SEC sues John McAfee over promoting cryptocurrency offerings on Twitter

John McAfee

Paula Bustamante | AFP | Getty Images

The U.S. Securities and Exchange Commission on Monday sued John McAfee, creator of the eponymous anti-virus software, alleging that he made over $23.1 million in undisclosed compensation from recommending seven cryptocurrency offerings on Twitter that were materially false and misleading.

The regulator, which is seeking a trial by jury, alleged that from at least November 2017 through February 2018, McAfee recommended cryptocurrencies that he was paid to promote, while falsely denying “he was being paid by the issuers.”

“McAfee leveraged his fame to make more than $23.1 million in undisclosed compensation” by recommending at least seven initial coin offerings or ICOs to his Twitter followers, the SEC said.

McAfee’s recommendations were “materially false and misleading,” in that he tried to sell “virtually worthless” cryptocurrency tokens by encouraging investors to buy the securities without disclosing his own holdings, the SEC alleged.

The

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After Math: Sonos sues Google again while Facebook keeps cleaning house

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Engadget

While scoping out a suspected subterranean lake hiding under the Martian soil, scientists stumbled across not one, not two, but three more of them encircling the original. And they’re not puddles by any means. The research team estimates the largest one to measure up to 19 miles across with the others topping out at a few kilometers apiece. But don’t expect to go swimming on the Red Planet in the near future — we’l have to bore through a kilometer of ice to get to it.

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Engadget

The COVID lockdowns have hit the American auto industry hard this year with demand dropping as people stayed home and off the road. However, that apparently is not the case with Tesla which announced last week it had crushed its previous quarterly delivery record by nearly 27,000 vehicles. Over all, the company has shipped some 318,000 automobiles so far in 2020.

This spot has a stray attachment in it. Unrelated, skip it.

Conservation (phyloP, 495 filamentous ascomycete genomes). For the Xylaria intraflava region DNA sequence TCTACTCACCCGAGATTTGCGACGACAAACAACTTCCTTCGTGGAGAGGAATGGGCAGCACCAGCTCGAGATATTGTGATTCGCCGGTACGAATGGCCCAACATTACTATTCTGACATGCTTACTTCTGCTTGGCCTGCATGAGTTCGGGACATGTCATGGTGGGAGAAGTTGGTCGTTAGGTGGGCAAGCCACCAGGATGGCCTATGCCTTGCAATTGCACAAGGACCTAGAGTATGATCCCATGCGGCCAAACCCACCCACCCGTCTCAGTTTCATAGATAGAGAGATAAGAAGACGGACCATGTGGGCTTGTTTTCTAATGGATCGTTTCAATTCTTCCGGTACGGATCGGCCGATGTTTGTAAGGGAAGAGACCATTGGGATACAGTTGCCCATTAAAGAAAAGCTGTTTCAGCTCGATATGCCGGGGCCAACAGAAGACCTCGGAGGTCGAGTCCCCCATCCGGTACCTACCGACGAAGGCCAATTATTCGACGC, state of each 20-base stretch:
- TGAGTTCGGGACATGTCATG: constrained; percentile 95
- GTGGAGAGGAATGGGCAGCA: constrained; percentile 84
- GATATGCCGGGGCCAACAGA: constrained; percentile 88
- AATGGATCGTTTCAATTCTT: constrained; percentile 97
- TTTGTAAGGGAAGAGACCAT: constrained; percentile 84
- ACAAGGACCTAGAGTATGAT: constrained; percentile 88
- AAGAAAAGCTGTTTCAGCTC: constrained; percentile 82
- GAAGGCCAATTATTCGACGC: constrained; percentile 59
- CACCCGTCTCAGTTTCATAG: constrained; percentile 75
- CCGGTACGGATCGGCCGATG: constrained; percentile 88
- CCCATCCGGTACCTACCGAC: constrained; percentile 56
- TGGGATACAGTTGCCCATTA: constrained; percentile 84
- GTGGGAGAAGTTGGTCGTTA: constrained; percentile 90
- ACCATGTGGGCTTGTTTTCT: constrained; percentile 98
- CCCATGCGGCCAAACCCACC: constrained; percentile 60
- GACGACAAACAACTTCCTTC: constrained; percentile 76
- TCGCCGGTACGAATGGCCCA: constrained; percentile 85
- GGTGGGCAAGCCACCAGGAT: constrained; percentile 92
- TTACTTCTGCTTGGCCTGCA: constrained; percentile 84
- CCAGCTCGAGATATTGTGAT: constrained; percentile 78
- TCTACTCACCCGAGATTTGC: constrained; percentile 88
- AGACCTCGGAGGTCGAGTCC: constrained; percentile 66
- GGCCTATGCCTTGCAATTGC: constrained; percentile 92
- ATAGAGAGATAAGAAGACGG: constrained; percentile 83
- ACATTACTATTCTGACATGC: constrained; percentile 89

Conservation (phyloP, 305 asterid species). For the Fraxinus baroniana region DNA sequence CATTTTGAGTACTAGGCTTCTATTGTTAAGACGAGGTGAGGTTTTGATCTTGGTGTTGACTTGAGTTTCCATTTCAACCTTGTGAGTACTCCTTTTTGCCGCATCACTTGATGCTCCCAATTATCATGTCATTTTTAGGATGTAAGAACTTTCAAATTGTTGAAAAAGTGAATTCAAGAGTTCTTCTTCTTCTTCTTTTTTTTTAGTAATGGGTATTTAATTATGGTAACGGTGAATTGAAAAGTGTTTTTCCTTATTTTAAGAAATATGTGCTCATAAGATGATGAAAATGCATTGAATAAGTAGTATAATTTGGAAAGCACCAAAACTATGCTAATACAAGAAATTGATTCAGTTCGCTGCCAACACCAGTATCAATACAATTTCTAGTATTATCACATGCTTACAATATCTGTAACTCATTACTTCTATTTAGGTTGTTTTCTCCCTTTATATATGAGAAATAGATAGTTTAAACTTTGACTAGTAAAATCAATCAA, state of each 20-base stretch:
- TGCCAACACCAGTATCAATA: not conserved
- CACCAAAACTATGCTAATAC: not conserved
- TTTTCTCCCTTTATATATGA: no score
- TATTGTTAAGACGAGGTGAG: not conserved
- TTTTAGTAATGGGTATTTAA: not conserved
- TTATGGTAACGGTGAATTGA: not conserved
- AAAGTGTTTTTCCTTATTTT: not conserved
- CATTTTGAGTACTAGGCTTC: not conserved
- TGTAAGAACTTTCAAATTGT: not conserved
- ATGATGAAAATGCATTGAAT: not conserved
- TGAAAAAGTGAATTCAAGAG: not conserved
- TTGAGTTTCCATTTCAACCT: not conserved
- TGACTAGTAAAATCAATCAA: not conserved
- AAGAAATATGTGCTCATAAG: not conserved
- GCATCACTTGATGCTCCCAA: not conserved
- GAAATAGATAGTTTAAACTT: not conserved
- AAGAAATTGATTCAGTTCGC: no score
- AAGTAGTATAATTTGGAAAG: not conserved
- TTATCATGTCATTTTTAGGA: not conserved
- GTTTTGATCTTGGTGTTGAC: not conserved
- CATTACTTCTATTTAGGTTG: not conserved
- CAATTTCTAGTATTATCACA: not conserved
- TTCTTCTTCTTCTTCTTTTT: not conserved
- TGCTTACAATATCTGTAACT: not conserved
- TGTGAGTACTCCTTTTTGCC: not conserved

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Engadget

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Apple sues recycling firm for stealing and reselling 100,000 iPhones, iPads and Watches

Apple is suing former recycling partner GEEP Canada — now a part of Quantum Lifecycle Partners — for allegedly stealing and reselling at least 103,845 iPhones, iPads and Watches that it was hired to disassemble. “At least 11,766 pounds of Apple devices left GEEP’s premises without being destroyed – a fact that GEEP itself confirmed,” reads a portion of Apple’s complaint, as reported by The Logic (via AppleInsider).

Apple sent the recycling firm over 500,000 iPhones, iPads, and Apple Watches between January 2015 and December 2017, according to The Logic’s report. When Apple did an audit, it discovered 18 percent of those devices were still accessing the internet through cellular networks. That 18 percent doesn’t count Apple devices without a cellular radio, so it’s possible an even higher percentage of the gadgets were resold.

Apple seeks to obtain at least $31 million Canadian dollars (roughly $22.7 million USD)